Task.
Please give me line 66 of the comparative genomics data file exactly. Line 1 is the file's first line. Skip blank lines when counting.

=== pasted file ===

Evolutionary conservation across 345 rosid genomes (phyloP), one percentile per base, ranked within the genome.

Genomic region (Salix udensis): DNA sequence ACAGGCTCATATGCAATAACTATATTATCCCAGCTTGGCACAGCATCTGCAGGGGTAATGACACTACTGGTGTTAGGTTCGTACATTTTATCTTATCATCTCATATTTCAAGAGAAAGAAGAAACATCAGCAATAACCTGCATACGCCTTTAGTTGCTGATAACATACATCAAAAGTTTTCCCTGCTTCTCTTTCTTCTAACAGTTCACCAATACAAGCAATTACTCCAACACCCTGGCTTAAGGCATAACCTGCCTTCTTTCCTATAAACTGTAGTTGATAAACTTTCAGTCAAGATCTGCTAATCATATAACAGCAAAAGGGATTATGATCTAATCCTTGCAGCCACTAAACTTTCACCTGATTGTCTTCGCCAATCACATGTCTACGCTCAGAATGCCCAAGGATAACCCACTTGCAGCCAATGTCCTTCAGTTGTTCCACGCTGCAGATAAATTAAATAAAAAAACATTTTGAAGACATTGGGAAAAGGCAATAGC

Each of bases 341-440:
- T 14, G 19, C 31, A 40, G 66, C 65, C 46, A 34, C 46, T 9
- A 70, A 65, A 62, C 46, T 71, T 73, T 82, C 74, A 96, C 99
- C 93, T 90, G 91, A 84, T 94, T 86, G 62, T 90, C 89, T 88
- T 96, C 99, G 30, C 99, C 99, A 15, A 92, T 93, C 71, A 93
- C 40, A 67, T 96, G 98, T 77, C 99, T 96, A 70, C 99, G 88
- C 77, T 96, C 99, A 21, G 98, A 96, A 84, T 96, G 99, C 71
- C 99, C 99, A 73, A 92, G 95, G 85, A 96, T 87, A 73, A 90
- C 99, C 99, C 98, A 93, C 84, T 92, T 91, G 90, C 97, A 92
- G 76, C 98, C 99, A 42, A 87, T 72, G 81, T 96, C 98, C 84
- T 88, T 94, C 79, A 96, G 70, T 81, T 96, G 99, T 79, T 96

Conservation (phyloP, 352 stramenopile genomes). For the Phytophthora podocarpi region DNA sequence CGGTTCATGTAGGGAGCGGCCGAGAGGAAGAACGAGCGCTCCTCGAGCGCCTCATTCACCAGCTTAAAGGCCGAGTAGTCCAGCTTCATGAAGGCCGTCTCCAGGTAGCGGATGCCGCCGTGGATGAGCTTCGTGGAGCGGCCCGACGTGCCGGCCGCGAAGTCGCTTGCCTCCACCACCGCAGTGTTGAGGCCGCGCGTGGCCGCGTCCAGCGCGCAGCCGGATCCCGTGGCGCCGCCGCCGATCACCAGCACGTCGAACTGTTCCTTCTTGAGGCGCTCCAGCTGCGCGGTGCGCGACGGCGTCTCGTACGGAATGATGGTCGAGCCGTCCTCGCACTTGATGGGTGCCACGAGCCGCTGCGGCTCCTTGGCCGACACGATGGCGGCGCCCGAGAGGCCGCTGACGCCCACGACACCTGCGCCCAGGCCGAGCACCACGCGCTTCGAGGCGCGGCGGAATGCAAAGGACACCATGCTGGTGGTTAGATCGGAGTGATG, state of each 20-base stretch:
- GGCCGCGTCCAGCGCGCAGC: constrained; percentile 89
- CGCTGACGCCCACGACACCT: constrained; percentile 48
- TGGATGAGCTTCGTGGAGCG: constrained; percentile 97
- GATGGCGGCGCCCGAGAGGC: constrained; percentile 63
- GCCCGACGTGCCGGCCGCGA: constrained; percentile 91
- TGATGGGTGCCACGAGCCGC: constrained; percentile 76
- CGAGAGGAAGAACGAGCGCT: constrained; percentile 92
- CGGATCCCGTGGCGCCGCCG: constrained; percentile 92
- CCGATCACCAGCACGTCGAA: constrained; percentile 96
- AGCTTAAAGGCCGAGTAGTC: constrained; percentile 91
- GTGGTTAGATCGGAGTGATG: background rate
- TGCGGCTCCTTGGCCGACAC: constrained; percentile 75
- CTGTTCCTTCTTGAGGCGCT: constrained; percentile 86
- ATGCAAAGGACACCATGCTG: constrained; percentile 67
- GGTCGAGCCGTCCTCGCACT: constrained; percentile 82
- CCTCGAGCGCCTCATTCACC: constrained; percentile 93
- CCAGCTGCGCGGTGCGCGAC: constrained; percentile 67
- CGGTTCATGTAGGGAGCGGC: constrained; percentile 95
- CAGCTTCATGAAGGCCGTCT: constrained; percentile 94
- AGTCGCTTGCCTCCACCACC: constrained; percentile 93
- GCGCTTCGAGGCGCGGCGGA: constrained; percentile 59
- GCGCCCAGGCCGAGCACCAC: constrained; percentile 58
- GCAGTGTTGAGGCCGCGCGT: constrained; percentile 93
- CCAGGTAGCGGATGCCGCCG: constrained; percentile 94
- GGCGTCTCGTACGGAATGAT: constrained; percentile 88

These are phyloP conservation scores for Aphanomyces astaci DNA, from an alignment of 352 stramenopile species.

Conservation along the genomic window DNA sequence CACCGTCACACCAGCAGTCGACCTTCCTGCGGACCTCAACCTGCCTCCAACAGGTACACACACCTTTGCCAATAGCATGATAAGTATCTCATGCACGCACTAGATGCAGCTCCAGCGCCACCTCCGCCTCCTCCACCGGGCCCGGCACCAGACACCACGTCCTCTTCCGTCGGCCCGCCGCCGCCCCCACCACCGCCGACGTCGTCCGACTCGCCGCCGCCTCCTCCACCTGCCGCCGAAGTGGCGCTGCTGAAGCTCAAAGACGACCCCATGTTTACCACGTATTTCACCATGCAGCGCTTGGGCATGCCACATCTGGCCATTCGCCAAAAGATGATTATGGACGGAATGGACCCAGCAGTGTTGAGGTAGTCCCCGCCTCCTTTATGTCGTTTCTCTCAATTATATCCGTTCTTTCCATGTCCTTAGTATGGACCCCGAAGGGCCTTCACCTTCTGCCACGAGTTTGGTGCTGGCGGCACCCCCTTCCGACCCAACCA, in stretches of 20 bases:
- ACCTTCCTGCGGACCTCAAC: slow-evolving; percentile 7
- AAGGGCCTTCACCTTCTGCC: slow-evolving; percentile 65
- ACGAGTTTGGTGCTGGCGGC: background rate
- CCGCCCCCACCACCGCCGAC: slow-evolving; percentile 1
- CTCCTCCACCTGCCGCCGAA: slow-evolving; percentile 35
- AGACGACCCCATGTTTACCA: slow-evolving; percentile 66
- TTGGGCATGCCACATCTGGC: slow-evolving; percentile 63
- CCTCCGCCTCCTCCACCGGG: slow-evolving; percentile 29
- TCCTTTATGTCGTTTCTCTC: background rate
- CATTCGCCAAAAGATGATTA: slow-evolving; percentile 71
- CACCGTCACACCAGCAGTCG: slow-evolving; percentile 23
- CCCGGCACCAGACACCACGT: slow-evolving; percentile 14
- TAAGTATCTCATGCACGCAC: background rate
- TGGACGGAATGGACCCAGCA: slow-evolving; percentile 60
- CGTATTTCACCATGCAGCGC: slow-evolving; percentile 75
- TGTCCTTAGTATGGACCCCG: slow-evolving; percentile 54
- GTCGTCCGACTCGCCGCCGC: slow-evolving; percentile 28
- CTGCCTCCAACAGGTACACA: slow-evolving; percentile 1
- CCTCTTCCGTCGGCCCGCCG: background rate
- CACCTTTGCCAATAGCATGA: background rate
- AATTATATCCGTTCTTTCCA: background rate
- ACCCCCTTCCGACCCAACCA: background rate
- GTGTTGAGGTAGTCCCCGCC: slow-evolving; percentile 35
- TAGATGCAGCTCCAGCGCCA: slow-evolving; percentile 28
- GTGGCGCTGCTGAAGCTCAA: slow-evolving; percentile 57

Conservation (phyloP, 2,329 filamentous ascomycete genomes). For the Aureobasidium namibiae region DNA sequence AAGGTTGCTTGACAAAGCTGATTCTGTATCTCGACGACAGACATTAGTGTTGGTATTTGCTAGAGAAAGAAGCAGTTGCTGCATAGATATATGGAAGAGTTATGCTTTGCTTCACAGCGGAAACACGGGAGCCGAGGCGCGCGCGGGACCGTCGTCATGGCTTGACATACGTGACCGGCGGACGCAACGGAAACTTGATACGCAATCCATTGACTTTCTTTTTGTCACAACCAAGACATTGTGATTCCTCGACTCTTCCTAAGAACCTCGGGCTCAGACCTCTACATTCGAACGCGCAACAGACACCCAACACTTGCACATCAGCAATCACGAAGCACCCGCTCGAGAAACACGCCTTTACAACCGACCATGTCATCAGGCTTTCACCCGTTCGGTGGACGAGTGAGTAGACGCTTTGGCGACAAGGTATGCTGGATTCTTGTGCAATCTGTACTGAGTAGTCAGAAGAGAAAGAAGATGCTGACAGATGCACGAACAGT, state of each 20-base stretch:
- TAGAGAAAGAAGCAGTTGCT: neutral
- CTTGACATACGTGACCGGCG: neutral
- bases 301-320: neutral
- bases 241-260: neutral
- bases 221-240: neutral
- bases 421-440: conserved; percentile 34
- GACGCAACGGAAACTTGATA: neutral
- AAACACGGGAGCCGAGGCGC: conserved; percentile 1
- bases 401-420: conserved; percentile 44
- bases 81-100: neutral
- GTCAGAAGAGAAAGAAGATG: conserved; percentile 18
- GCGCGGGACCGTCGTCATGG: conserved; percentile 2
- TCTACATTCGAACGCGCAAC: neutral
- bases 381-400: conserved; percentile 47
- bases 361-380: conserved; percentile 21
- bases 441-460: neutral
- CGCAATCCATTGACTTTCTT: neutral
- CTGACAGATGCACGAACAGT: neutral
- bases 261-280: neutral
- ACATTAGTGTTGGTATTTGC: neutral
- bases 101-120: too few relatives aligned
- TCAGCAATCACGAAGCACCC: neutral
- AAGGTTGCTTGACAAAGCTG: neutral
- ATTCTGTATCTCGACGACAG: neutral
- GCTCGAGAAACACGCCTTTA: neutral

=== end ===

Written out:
- GTGGCGCTGCTGAAGCTCAA: slow-evolving; percentile 57